Web design has come a long way in the last decade, as far as front-end development technology is concerned. Gone are the animated GIFs, scrolling banners, and flashing ‘Click Me!’ buttons of yesteryear. In their place, we now have sleek, eye-catching designs and well laid-out navigation menus and interfaces. However, many designers still neglect to ensure that their HTML is valid and standard-compliant. Some don’t see the importance of valid HTML. As long as their sites display more or less properly in the browser, they assume their job is done. But proper coding in web design is fairly important for a number of reasons.
Search engine optimization
While meta tags, keyword density and link-building are all crucial components of SEO, valid HTML also has a role to play in boosting search engine rankings. For one thing, properly formatted header sections allow search engines like Google to index and catalog your site thoroughly and efficiently. That means your latest content shows up search results more quickly. In addition, valid HTML throughout the body of your various pages increases the likelihood that search engine spiders can thoroughly crawl your site without error. That will help you get higher organic rankings for the keywords you wish to target.
On large websites with hundreds and even thousands of pages, it’s nearly impossible to test out each individual page to make sure it’s functional. Using tags improperly, or having deprecated tags, can break your site in certain areas or serve up garbled content to visitors. Ferreting out these errors can be difficult. If your code is valid by current standards, you have a much lower risk of getting usability issues than if you leave it to chance and neglect to validate your HTML. Also, people with disabilities who use reading technologies online may not be able to experience your site correctly if the code isn’t standard-compliant.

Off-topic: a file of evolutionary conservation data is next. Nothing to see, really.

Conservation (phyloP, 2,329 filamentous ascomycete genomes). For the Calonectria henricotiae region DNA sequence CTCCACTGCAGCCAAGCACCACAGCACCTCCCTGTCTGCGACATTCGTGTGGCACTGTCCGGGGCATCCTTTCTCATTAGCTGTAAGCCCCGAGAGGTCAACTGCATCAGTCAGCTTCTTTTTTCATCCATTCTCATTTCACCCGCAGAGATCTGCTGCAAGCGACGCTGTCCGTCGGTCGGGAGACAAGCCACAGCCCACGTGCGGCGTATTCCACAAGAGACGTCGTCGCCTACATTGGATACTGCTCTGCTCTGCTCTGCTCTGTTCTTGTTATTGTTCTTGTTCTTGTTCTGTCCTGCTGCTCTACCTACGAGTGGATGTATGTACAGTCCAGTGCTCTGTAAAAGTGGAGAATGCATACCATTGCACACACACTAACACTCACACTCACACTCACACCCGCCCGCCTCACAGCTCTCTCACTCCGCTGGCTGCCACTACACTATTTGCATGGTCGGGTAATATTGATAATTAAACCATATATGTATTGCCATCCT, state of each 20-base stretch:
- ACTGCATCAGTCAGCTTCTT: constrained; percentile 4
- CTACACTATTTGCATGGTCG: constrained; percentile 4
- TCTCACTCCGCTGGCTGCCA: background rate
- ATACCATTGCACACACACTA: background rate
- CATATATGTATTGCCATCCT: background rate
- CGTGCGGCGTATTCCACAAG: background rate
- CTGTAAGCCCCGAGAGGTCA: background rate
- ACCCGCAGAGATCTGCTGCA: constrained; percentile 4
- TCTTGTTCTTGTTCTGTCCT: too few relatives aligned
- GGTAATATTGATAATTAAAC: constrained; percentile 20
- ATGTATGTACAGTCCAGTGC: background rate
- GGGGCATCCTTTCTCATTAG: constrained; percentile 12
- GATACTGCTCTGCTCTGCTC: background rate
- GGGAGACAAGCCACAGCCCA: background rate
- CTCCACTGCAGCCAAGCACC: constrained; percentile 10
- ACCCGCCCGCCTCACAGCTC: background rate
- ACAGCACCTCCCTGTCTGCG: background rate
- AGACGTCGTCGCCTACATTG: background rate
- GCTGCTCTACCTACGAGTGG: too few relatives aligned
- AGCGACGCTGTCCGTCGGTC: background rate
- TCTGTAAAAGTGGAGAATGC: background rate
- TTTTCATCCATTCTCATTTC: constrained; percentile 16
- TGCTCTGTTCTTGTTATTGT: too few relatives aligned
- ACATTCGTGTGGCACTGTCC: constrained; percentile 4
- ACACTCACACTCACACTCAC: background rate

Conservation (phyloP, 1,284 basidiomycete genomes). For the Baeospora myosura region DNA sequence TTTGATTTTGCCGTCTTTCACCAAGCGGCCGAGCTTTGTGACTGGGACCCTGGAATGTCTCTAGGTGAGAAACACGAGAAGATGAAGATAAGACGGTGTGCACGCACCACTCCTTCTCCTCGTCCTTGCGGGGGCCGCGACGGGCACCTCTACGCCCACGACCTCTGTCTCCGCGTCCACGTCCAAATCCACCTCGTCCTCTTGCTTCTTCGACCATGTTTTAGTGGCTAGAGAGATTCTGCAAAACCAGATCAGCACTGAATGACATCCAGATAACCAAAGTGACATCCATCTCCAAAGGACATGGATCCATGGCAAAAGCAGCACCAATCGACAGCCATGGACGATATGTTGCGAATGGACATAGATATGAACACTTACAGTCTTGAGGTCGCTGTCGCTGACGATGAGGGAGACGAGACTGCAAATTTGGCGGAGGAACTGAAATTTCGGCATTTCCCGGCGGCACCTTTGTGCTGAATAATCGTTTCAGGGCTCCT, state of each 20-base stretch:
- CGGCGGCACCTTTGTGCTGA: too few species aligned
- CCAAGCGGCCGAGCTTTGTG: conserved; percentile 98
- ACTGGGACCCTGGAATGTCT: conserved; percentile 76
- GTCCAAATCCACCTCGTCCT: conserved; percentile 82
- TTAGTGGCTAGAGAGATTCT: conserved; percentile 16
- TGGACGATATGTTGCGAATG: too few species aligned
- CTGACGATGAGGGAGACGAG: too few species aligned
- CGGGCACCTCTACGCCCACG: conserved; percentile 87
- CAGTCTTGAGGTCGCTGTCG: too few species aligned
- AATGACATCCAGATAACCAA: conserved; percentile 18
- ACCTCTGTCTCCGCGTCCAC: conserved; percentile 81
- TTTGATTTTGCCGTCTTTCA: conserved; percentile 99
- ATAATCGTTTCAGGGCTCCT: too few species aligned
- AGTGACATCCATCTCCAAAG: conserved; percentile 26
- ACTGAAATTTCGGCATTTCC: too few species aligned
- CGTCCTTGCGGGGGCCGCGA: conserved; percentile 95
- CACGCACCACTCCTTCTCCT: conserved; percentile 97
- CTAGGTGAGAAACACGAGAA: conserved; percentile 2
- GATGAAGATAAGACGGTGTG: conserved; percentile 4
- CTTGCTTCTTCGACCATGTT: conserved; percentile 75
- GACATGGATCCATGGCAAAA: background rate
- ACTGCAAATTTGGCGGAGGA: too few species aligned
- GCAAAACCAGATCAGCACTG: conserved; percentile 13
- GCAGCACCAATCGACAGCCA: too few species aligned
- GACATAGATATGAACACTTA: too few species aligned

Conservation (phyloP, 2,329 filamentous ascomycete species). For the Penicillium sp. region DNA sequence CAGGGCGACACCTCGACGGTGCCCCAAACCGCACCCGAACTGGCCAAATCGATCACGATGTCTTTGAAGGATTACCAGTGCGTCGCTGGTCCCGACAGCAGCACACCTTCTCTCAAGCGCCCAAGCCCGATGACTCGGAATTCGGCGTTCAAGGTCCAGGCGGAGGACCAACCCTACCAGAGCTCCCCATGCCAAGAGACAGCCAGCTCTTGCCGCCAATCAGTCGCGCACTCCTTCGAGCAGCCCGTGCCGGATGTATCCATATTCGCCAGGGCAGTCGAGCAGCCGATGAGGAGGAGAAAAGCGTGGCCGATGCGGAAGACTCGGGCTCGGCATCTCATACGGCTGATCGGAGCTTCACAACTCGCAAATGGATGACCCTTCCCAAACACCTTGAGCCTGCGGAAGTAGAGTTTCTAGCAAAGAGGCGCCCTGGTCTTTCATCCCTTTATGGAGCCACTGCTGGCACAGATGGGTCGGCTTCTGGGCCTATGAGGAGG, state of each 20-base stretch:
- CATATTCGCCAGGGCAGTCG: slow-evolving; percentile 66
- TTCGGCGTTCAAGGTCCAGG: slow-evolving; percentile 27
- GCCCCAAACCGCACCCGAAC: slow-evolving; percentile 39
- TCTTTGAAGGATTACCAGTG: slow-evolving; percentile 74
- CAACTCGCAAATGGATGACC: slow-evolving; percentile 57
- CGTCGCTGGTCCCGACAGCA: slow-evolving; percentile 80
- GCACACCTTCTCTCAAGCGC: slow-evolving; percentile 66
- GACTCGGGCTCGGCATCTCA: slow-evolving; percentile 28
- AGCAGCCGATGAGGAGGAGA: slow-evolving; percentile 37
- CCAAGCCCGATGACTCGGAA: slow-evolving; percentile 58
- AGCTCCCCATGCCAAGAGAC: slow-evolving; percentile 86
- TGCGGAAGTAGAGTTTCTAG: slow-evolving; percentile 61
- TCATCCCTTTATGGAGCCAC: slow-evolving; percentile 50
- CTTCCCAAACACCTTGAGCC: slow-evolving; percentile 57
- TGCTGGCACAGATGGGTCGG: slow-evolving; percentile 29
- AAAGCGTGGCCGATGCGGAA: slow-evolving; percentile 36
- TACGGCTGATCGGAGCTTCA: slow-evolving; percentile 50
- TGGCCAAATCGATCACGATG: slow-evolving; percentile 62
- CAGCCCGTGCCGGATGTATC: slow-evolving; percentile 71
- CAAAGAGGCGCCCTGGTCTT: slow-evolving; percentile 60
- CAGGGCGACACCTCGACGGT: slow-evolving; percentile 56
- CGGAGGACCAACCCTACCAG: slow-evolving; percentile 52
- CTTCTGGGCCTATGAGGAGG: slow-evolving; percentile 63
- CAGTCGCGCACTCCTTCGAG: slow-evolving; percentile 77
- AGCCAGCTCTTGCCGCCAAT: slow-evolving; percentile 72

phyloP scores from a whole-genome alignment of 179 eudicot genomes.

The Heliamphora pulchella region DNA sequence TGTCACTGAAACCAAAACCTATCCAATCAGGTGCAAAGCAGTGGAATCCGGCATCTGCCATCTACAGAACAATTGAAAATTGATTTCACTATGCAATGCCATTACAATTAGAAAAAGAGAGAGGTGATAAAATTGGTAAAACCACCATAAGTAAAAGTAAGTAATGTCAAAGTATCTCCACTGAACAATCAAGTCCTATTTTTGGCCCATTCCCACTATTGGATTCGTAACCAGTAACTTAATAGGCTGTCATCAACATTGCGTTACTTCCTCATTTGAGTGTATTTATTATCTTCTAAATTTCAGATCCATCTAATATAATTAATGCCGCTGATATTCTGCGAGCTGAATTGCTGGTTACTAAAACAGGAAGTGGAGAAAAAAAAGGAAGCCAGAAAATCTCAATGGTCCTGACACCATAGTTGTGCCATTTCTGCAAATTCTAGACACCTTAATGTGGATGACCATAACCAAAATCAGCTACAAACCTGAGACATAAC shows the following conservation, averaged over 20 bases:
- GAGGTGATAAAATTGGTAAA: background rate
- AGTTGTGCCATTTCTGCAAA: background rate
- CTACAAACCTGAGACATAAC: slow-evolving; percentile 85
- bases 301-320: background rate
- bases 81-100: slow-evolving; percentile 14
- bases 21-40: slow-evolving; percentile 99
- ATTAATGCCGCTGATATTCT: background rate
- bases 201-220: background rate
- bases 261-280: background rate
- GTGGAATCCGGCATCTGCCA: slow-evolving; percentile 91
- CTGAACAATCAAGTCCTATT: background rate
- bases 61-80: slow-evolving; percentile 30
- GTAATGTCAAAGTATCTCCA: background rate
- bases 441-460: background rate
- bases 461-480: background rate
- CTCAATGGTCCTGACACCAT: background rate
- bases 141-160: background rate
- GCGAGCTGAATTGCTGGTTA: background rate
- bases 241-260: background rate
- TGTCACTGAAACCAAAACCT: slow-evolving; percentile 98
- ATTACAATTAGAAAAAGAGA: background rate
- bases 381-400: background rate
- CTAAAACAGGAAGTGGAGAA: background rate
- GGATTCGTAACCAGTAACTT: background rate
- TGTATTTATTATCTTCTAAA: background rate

Although it somehow overlaps with functionality, user experience is a far more subtle ball game. Web-savvy readers often show strong loyalty to certain layouts and navigation systems. Change something seemingly insignificant, and it can throw off the entire feel and flow of your site. When popular how-to site Lifehacker changed its design this year, their traffic dropped by a large margin, and the site still hasn’t entirely recovered. Without valid HTML, you’re facing the risk of breaking your design and your user interface for many of your visitors. And that’s not a position any webmaster wants to be in, when revenue depends on how well your traffic interacts with your home page.
Yet another compelling reason to stick to valid markup in web design is the thorny issue of cross-browser testing. Though HTML code remains the same, every browser interprets the source markup of each webpage a bit differently. For most elements of a web page, it’s not usually that big a hurdle to dodge. But having to hack your code with fallback and conditional code to accommodate each browser is time-consuming and frustrating. Starting off from a baseline of valid HTML that can be more or less interpreted in the same way by all major browsers makes for smart website design.
Hopefully, you’ve gained an appreciation for proper coding practices and valid HTML. If you want to make sure your site is properly coded, the first step is to head over to the W3C Markup Validator. It will let you know if your pages are compliant to current standards. If you run into a lot of invalid code, it’s probably best to contact a proven and experienced web design professional to overhaul your site. Because web design has become more complex in the past few years, you’ll thank yourself if you let the professionals do the tricky work for you.